Abram Baker represented Oak Grove in the Disciples’ State Meeting of 1846 and 1847, and Daniel McArthur in 1849. They entertained the State Meetings in 1851, 1860, 1867, and 1875. The Carrs, the Moyes, the Langs, and the Dardens, were leading families in this old church, and they contributed much gain, actual and potential, to this merger at Farmville in 1904.

In 1863 the place of worship for Oak Grove was removed a short distance over the line into Pitt County and a new building erected. It was then named Corinth, as there was already another Oak Grove Church of like faith in Pitt County. Alfred Moye, (1793-1863), prominent layman in the Oak Grove church, was a son of Joel and Sarah Darden Moye, and lived six miles east of the present Farmville. He married Orpah Tyson in 1818. Two of their sons were pioneer Disciple leaders of Wilson and Greenville, respectively, and several other descendants became active Disciples at Farmville and elsewhere. In 1850 he was the first president of the Greenville-to-Raleigh Plank Road, (memorialized for him in the public monument at Lang’s Crossroads); 1828-29, state representative; 1831-44, state senator; and served admirably in various other community activities. Preachers called his home an “hospitable mansion”. George Joyner said of him: “The character which he sustained for wisdom, stability and judgment was appreciated by the whole community.”

Farmville Church has been outstanding in her furtherance of the Disciples’ cooperative life in North Carolina. Six annual State Meetings have been entertained here, namely: 1857, 1871, 1883, 1893, 1912, and 1929, aside from innumerable conferences and inspirational gatherings of smaller groups. Two of these State Meetings, namely 1857 and 1883, are of epochal importance. In 1857, at Farmville, the first State Constitution for the Disciples’ group was adopted, and in 1883 the constitutional system, known as the North Carolina Christian Missionary Convention, was adopted.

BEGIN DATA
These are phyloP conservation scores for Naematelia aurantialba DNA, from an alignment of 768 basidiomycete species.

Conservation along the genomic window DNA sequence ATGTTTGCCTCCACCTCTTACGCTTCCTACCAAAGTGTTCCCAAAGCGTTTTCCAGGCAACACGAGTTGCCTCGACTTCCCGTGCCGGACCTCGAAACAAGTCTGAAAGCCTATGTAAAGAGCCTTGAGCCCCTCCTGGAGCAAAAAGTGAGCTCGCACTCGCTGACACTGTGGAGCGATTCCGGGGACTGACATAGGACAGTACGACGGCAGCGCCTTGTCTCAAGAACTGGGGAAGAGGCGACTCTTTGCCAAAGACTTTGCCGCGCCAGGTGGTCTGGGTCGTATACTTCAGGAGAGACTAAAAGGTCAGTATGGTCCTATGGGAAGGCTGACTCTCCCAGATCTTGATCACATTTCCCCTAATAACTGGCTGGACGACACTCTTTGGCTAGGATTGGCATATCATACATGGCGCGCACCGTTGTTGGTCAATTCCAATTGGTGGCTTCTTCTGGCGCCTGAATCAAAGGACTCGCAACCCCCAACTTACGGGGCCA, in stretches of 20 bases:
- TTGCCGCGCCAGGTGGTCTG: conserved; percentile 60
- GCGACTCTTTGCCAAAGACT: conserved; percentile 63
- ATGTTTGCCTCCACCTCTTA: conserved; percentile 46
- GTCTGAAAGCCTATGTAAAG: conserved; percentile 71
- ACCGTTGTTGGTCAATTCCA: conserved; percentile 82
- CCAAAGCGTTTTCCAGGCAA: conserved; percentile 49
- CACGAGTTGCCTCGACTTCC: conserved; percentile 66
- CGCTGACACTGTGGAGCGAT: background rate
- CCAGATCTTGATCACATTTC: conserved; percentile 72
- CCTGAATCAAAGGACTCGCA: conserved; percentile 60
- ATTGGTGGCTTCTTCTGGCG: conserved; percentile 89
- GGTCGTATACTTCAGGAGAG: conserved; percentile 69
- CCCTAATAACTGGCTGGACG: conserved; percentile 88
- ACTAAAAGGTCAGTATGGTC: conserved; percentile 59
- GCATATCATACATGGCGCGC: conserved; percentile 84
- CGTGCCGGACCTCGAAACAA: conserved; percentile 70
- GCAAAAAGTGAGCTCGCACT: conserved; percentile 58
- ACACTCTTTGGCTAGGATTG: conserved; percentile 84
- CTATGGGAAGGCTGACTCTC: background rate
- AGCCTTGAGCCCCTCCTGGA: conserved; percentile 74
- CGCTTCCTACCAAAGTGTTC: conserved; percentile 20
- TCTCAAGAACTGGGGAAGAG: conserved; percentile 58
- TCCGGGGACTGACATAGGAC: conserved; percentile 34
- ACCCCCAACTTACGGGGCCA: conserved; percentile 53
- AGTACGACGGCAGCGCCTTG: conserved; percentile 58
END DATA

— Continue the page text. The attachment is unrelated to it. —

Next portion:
Looking back, after a bit more than 40 years, J. R. Tingle reminisced:

“I remember the first State Convention I ever attended. It was at Farmville, 1883. I remember F. M. Green was there, helping to complete the organization of The North Carolina Christian Missionary Convention. They met from Wednesday to Sunday, Oct. 10-14. A large crowd there was from the beginning, and it increased to the close. There were no automobiles but the people came from far and near. I was entertained at a country home, and there nine men slept up-stairs on cotton beds and mattresses. We had a good time and everybody enjoyed it.”